No Better Time Than Now was my introduction to the work of this producer, drummer, and DJ despite it being his third full-length release. The myriad of influences fly by in a dizzying wave as this album progresses. It disorienting in the most positive sense of the word and all stems from his unbelievable grasp of rhythm and time. “First Saturn Ring” acts almost as a powering on sequence, a feeling made stronger by the slowly intensifying synth arpeggios and soulful chord changes. After booting up, “Detroit Part 1” sets a pace of driving sounds and beats that are carried through the rest of the album.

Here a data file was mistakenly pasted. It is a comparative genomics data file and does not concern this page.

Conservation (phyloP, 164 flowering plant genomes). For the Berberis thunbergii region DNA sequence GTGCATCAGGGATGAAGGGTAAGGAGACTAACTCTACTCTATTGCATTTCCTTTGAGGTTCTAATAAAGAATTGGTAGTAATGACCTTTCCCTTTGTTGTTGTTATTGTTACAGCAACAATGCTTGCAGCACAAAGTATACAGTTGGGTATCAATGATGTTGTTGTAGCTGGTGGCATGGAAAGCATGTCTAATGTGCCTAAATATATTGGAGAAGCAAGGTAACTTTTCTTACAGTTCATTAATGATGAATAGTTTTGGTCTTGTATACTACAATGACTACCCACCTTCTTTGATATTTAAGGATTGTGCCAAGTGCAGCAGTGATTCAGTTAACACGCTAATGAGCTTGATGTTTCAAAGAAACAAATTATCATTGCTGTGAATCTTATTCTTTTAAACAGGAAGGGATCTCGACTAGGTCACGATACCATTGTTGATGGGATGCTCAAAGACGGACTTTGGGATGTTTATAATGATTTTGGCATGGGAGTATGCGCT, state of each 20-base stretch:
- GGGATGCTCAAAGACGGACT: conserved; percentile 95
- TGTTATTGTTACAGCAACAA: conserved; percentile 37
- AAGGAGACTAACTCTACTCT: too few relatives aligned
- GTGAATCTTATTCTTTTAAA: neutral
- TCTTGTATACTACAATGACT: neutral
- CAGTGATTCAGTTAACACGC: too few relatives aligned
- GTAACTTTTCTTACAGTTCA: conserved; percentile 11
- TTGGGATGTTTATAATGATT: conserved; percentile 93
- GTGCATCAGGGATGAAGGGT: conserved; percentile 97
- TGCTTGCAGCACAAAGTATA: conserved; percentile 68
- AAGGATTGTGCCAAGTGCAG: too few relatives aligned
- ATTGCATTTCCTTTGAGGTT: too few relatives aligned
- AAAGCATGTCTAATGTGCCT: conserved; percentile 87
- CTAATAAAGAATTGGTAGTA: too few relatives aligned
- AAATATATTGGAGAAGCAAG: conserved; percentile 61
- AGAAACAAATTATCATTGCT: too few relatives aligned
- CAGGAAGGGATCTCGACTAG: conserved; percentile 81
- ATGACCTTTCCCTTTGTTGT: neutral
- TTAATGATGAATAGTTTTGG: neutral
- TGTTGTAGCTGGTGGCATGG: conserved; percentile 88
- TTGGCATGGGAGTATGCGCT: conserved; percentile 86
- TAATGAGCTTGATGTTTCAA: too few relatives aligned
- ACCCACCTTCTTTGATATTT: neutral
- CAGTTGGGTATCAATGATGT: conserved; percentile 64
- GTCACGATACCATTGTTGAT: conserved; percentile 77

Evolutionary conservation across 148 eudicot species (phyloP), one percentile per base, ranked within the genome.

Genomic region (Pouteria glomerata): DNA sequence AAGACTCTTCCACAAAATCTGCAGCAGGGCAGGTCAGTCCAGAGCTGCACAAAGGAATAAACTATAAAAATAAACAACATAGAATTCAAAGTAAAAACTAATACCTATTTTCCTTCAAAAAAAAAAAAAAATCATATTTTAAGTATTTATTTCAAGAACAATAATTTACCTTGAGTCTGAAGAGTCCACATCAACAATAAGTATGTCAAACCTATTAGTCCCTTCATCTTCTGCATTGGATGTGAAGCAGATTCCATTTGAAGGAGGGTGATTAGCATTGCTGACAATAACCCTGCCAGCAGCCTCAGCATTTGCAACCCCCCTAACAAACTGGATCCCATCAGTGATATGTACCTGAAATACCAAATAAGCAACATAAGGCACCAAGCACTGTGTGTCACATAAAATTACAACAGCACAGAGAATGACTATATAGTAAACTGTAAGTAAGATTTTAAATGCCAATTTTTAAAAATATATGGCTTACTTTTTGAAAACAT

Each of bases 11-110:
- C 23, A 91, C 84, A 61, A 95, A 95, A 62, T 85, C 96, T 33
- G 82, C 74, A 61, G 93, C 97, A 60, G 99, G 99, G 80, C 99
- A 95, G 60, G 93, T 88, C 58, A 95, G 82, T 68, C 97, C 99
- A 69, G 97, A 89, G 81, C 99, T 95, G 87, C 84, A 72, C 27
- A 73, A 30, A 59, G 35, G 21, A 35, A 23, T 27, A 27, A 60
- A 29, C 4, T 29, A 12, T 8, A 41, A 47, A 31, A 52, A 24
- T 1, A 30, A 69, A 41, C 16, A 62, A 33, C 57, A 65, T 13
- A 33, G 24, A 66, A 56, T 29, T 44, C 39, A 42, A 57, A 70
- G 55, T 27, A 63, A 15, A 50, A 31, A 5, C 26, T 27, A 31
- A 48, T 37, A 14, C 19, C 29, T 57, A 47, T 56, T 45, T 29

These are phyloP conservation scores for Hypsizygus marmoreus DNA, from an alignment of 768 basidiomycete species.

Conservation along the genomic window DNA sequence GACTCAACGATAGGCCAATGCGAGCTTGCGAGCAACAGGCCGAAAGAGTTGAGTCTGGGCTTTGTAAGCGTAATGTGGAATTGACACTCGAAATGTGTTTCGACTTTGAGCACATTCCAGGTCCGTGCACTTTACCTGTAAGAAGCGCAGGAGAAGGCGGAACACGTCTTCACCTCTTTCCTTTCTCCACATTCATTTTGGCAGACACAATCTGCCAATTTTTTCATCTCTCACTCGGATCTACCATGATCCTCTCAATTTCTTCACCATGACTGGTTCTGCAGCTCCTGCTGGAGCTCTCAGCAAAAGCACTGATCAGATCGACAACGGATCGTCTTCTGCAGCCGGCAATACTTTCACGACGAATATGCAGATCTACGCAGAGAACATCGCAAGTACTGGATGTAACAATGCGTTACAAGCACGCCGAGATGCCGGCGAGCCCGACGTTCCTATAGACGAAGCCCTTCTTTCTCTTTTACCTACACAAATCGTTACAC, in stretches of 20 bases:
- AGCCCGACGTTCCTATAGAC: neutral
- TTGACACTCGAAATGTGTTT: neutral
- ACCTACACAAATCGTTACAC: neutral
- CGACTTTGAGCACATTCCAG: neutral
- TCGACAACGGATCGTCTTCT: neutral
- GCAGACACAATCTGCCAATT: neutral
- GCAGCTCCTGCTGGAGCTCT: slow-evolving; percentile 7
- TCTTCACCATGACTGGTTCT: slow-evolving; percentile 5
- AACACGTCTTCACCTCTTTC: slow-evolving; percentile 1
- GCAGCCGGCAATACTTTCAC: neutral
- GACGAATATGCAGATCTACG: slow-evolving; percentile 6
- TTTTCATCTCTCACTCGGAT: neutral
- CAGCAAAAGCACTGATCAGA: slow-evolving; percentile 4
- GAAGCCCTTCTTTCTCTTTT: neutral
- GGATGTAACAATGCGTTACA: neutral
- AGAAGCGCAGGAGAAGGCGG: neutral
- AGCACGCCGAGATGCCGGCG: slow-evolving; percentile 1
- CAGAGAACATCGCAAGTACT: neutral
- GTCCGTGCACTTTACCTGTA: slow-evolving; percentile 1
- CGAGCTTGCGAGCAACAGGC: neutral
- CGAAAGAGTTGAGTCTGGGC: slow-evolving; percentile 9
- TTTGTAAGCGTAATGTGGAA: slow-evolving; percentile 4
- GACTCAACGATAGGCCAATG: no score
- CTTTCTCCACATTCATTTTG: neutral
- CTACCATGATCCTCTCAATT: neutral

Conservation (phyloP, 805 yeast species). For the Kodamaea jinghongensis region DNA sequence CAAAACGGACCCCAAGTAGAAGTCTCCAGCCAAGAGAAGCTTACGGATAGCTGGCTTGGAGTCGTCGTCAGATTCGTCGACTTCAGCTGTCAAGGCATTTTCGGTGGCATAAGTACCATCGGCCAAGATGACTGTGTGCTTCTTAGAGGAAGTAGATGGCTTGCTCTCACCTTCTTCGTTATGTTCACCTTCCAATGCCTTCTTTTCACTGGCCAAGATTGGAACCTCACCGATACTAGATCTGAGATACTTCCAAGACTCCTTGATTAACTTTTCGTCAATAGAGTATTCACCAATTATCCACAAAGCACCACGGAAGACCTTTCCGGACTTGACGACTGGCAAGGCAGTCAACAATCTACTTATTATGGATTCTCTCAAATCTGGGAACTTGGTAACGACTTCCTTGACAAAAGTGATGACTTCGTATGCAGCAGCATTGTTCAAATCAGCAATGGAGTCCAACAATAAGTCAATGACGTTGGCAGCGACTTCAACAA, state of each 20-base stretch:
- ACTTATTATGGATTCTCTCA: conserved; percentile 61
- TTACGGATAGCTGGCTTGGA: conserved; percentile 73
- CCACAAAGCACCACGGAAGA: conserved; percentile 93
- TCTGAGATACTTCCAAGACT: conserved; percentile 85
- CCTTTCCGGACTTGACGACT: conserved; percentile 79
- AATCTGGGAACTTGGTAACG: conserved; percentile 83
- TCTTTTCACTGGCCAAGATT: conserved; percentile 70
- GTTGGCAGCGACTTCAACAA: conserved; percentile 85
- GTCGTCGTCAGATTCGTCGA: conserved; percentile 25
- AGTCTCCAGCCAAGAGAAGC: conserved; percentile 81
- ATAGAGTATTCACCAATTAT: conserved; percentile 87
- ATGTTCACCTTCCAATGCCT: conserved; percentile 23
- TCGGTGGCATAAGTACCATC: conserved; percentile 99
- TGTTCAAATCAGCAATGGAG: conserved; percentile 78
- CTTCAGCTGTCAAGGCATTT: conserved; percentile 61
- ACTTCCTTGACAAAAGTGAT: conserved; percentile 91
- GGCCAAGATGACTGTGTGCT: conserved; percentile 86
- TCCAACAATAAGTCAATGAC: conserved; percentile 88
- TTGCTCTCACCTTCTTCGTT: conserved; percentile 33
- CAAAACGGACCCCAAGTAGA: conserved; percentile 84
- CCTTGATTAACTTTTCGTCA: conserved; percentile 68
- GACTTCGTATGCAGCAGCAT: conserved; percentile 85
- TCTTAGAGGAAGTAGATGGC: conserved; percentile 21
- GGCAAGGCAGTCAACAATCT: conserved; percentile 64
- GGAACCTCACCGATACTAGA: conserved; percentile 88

A new world and new structure is built with each track often with light and subtle touches of beauty. This process is no more present than it is in “Miss U” and “Safe In Here.” The most beautiful track to my ear is “Silver Lining.” A grove is slowly built behind textured piano and kalimba samples. The rich, tape soaked sound hugs the listener bringing to life the portrayal of a silver lining shining through.
The variety within Shigeto’s catalogue never fails to amaze me. I can always find my way towards new elements to tune into within his music and there is something to fit every mood. But like I said, if there is one thing I take away from Shigeto it is how he has built his career and how he chooses to give back. Thanks, Shigeto, and see you on Thursday.